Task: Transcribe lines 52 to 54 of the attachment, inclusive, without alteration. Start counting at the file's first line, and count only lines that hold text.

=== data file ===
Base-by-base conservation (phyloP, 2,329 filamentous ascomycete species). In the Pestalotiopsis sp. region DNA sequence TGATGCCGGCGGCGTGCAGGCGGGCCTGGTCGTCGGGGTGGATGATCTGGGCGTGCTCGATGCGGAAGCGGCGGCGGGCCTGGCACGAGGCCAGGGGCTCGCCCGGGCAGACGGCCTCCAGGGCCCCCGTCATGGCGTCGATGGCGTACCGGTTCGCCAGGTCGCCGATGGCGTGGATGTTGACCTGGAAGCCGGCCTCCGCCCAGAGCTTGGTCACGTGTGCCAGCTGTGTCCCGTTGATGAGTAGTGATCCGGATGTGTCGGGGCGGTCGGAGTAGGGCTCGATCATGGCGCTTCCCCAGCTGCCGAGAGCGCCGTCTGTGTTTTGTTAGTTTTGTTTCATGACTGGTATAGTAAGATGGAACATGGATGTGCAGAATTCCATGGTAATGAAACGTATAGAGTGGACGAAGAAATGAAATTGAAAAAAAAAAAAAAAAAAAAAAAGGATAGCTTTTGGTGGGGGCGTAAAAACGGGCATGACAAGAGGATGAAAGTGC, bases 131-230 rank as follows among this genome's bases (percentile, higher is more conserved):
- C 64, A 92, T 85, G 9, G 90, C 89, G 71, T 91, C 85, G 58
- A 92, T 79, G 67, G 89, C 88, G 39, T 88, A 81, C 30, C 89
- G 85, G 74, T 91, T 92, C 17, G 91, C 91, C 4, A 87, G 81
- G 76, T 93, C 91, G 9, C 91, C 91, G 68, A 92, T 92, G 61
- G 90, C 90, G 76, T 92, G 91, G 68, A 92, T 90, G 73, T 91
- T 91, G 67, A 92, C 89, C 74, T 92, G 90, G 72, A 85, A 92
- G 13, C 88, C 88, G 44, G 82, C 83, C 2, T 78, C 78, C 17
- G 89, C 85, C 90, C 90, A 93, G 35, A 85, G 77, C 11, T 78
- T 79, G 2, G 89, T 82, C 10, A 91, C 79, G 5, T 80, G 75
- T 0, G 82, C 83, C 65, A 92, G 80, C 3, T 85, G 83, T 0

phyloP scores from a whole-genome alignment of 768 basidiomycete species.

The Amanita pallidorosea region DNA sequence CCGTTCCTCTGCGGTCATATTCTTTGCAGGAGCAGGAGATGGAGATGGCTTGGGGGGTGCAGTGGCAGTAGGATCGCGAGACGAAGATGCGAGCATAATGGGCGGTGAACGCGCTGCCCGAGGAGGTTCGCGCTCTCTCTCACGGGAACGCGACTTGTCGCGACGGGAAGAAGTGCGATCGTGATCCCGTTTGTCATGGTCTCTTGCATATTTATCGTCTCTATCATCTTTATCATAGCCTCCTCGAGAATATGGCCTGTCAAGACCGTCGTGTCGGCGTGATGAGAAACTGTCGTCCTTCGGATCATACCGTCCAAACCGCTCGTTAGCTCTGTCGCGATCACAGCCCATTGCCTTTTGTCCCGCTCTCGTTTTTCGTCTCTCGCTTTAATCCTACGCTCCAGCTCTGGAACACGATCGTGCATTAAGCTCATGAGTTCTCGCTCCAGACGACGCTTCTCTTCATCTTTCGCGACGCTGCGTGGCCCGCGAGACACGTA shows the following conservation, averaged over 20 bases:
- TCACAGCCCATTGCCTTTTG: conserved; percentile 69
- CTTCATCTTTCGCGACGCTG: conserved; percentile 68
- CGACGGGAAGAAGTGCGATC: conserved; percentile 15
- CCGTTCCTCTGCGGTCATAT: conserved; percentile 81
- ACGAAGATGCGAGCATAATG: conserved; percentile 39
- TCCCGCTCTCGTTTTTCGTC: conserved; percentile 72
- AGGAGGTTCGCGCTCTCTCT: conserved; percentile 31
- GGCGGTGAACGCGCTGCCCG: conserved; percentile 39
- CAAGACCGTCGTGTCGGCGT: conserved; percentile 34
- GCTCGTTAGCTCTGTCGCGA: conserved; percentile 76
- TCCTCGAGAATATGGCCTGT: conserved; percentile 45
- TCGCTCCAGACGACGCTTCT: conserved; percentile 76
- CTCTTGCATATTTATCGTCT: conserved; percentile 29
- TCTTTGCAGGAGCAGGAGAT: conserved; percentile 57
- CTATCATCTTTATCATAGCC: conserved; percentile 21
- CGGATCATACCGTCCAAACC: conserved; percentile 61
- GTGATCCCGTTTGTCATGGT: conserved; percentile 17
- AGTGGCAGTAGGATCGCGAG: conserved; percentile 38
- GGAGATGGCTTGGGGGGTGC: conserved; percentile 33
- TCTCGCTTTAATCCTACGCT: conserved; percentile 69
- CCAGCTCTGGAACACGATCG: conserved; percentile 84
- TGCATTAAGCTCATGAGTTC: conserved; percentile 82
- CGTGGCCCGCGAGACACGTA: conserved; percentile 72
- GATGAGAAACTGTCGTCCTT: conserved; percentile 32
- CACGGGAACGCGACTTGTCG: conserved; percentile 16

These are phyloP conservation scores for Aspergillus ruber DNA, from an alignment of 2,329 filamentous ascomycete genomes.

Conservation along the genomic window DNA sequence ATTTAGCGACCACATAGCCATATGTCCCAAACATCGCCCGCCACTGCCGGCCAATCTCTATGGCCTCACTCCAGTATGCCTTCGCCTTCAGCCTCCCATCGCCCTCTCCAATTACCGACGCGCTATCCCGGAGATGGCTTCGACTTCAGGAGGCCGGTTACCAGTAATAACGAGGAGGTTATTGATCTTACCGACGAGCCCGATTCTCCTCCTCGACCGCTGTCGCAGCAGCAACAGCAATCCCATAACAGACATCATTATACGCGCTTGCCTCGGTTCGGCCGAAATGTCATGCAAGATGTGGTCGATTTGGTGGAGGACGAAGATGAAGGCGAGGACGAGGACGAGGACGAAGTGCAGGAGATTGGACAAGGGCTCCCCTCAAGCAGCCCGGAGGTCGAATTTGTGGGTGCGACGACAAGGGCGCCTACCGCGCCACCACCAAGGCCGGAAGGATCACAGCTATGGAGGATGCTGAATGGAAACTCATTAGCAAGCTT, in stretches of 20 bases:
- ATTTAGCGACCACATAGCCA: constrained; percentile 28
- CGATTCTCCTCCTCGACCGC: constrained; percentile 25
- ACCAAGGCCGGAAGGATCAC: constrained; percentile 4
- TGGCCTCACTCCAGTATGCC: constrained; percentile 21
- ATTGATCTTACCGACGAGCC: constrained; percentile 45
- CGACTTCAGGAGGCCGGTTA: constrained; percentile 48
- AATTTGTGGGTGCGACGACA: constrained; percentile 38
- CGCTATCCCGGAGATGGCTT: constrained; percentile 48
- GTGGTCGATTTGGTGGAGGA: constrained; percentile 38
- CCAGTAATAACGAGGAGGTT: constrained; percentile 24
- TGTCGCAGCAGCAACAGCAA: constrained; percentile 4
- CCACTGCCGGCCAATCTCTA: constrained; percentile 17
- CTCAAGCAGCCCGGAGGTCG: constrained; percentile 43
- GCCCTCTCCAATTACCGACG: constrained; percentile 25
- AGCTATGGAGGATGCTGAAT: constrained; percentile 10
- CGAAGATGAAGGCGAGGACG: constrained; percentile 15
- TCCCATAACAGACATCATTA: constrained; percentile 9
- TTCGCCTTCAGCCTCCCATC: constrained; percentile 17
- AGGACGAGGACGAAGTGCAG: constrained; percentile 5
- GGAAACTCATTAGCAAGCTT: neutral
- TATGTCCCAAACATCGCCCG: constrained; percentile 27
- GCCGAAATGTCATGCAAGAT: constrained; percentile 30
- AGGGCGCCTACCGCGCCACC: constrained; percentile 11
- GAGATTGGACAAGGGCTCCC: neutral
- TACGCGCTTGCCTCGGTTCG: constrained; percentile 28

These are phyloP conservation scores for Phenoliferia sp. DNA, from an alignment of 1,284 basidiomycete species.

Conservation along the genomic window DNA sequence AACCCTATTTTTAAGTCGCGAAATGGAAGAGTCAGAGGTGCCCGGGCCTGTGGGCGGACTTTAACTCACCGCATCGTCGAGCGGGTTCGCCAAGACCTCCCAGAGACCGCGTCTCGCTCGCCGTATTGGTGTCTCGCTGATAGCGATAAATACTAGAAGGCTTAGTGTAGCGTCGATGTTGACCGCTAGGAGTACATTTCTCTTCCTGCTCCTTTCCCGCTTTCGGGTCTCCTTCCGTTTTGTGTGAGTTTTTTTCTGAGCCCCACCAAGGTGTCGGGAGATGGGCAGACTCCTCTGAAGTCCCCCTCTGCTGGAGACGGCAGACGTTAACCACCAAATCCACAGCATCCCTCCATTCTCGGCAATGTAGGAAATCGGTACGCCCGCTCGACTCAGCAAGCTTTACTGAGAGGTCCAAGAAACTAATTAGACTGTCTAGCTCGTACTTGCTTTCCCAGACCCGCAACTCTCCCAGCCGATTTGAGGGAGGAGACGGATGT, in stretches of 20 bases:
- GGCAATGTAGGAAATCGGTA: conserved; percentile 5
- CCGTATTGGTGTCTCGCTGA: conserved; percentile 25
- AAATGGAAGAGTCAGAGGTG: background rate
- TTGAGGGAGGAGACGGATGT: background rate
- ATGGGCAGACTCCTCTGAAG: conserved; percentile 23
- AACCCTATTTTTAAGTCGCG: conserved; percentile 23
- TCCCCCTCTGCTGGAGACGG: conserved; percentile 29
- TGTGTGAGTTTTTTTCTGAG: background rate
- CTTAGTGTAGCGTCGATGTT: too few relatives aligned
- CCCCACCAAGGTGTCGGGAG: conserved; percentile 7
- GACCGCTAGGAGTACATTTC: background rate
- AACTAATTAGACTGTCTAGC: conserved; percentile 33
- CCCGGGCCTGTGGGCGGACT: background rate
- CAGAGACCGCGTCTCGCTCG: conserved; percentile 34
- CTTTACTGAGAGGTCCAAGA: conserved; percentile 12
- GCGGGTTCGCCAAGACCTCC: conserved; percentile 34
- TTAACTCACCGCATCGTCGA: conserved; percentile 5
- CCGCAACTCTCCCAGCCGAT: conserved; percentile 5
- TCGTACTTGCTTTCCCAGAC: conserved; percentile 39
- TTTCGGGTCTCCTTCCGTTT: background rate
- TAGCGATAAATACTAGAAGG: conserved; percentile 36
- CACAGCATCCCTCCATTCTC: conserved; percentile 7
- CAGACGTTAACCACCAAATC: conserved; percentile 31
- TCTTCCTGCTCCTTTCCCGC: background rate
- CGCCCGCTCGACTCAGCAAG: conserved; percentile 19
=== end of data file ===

- CCACTGCCGGCCAATCTCTA: constrained; percentile 17
- CTCAAGCAGCCCGGAGGTCG: constrained; percentile 43
- GCCCTCTCCAATTACCGACG: constrained; percentile 25